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Million Dollar Baby: 10th Anniversary [Blu-ray]


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Frequently Bought Together

Million Dollar Baby: 10th Anniversary [Blu-ray] + Unforgiven (1992) [Blu-ray] + Gran Torino (English/French Language Version + Digital Copy) [Blu-ray] (Bilingual)
Price For All Three: CDN$ 41.92

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Product Details

  • Actors: Morgan Freeman, Clint Eastwood, Hilary Swank
  • Directors: Clint Eastwood
  • Writers: Paul Haggis
  • Format: Dolby, DTS Surround Sound, NTSC
  • Language: English
  • Region: Region A/1
  • Aspect Ratio: 1.77:1
  • Number of discs: 1
  • Canadian Home Video Rating : Parental Guidance (PG)
  • Studio: Warner Bros. Home Video
  • Release Date: Feb. 4 2014
  • Run Time: 132 minutes
  • Average Customer Review: 4.3 out of 5 stars  See all reviews (18 customer reviews)
  • ASIN: B00FWPQ82C
  • Amazon Bestsellers Rank: #8,873 in DVD (See Top 100 in DVD)

Product Description

Product Description

Million Dollar Baby: 10th Anniversary (BD)

Amazon.ca

Clint Eastwood's 25th film as a director, Million Dollar Baby stands proudly with Unforgiven and Mystic River as the masterwork of a great American filmmaker. In an age of bloated spectacle and computer-generated effects extravaganzas, Eastwood turns an elegant screenplay by Paul Haggis (adapted from the book Rope Burns: Stories From the Corner by F.X. Toole, a pseudonym for veteran boxing manager Jerry Boyd) into a simple, humanitarian example of classical filmmaking, as deeply felt in its heart-wrenching emotions as it is streamlined in its character-driven storytelling. In the course of developing powerful bonds between "white-trash" Missouri waitress and aspiring boxer Maggie Fitzgerald (Hilary Swank), her grizzled, reluctant trainer Frankie Dunn (Eastwood), and Frankie's best friend and training-gym partner Eddie "Scrap-Iron" Dupris (Morgan Freeman), 74-year-old Eastwood mines gold from each and every character, resulting in stellar work from his well-chosen cast. Containing deep reserves of love, loss, and the universal desire for something better in hard-scrabble lives, Million Dollar Baby emerged, quietly and gracefully, as one of the most acclaimed films of 2004, released just in time to earn an abundance of year-end accolades, all of them well-deserved. --Jeff Shannon --This text refers to an out of print or unavailable edition of this title.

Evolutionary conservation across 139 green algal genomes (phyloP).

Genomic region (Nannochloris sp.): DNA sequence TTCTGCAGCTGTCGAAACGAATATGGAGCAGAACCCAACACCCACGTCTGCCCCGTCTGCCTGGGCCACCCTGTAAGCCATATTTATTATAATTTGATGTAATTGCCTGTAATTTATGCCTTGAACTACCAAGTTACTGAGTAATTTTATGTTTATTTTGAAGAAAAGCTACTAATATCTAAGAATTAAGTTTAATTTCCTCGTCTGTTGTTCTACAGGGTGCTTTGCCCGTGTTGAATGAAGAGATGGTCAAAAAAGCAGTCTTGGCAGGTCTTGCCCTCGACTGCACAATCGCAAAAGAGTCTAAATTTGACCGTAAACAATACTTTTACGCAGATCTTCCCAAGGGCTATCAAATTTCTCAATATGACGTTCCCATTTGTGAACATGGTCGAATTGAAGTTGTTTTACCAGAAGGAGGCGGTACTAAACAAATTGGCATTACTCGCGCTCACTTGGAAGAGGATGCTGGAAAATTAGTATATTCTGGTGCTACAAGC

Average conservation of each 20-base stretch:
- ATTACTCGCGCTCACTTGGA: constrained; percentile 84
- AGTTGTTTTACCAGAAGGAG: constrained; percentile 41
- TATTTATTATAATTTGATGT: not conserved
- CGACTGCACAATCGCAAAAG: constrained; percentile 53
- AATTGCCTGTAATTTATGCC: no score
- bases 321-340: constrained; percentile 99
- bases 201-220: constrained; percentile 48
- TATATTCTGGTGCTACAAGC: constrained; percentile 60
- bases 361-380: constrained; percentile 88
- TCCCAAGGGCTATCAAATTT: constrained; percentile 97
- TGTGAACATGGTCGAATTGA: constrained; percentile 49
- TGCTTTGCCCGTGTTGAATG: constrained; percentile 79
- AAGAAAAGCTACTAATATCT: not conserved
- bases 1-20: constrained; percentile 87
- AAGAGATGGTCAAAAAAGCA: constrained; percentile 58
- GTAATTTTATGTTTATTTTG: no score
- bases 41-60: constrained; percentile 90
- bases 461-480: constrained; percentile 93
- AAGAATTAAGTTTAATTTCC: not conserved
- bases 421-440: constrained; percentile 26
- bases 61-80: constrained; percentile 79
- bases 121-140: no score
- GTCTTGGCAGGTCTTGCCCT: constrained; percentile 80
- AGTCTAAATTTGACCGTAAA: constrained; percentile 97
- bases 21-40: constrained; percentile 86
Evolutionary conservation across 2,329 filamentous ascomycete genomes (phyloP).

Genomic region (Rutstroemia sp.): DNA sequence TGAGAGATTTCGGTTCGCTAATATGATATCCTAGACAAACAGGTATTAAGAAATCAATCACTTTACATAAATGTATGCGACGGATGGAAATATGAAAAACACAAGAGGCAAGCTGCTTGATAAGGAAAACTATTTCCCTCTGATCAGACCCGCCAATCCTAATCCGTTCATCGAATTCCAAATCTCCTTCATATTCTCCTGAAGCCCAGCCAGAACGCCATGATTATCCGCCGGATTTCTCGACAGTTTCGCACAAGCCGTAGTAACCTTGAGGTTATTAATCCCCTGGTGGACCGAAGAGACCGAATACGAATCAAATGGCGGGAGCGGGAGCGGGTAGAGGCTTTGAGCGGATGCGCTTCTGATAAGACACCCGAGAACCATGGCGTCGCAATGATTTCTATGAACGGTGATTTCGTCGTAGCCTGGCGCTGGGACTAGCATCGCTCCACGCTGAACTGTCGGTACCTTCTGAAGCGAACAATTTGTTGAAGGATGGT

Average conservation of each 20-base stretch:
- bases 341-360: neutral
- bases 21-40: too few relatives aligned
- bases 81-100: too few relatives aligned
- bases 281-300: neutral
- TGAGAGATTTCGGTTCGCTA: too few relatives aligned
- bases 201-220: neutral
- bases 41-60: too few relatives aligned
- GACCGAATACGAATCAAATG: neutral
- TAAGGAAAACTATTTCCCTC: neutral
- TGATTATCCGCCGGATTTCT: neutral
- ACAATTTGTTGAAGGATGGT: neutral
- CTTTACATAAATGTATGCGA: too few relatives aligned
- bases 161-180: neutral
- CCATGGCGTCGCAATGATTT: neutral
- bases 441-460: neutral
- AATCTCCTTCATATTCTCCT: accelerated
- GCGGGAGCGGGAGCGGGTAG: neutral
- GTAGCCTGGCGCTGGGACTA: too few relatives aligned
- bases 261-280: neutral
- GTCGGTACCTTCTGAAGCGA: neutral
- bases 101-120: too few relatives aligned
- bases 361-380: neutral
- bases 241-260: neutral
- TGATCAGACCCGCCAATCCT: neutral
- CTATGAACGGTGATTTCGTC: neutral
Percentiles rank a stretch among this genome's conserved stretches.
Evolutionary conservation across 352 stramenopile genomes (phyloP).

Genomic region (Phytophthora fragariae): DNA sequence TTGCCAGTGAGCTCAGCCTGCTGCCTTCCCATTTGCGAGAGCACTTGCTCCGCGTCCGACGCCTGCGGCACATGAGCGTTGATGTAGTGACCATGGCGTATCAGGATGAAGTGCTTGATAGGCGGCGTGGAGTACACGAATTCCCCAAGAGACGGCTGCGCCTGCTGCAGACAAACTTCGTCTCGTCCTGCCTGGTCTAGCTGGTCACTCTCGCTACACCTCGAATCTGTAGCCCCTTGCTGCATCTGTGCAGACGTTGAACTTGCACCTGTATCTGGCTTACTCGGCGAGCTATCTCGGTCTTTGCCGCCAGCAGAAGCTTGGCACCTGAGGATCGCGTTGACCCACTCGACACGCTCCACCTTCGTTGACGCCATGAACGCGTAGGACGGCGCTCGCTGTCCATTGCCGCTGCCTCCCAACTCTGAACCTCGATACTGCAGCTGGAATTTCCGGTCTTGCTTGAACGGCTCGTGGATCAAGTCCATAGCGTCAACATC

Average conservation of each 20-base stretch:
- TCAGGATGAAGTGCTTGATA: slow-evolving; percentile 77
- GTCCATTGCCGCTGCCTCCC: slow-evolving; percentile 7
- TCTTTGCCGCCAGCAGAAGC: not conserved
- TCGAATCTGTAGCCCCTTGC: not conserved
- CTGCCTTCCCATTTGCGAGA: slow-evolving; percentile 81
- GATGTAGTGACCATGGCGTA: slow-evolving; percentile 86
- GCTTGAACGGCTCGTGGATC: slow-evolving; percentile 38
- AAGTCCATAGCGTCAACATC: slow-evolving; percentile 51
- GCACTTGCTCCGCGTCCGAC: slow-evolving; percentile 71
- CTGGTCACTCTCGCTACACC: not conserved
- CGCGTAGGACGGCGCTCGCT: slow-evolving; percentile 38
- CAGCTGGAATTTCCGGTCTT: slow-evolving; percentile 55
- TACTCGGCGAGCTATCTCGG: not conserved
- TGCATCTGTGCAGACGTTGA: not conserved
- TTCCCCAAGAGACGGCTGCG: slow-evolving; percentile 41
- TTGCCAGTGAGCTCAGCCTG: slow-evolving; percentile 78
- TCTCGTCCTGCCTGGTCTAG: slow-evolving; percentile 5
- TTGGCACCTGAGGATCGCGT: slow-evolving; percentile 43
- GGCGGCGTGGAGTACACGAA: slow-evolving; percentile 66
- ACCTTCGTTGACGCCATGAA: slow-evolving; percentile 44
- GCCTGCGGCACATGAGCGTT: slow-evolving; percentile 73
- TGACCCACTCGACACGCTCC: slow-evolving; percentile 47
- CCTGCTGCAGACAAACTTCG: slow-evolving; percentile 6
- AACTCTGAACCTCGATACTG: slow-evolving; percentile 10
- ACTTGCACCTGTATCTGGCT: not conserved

Customer Reviews

4.3 out of 5 stars

Most helpful customer reviews

8 of 8 people found the following review helpful By Daniel Jolley TOP 100 REVIEWER on July 25 2006
Format: DVD
To tell the truth, I had no real desire to see this film, even after it won Best Picture (I tend to be fairly unimpressed with the Oscar-dubbed "best" movies). I also had the impression that it was ultimately a very sad motion picture, and it's hard for me to watch sad movies. But - Morgan Freeman's in it, and (as I've said every time I review a Morgan Freeman movie), I consider Morgan Freeman to be the best actor working today. So I watched the movie. To say I was impressed and moved is an understatement. Million Dollar Baby is a truly magnificent film that does indeed hearken back to the old days when movies touched lives rather than merely entertained.

This movie plants its roots deeply into the human landscape, with the final hour riding a mighty wave of raw emotion. What began as a film suddenly transforms into something much more real. Much of the power of the whole story is subtly rendered, as past regrets lie hidden even as they influence everything that happens. Morgan Freeman is, of course, masterful in his co-starring role, and Hilary Swank more than deserved the Best Actress statuette she claimed at the Oscars. It is Clint Eastwood, though, who shines the brightest in this little universe of amazing stars. As producer and director as well as actor, he once again proves himself to be among the most gifted artists of all time. Much credit must also go the writer of the screenplay. The writing is well-nigh perfect, particularly in the way it brings disparate elements together in the end.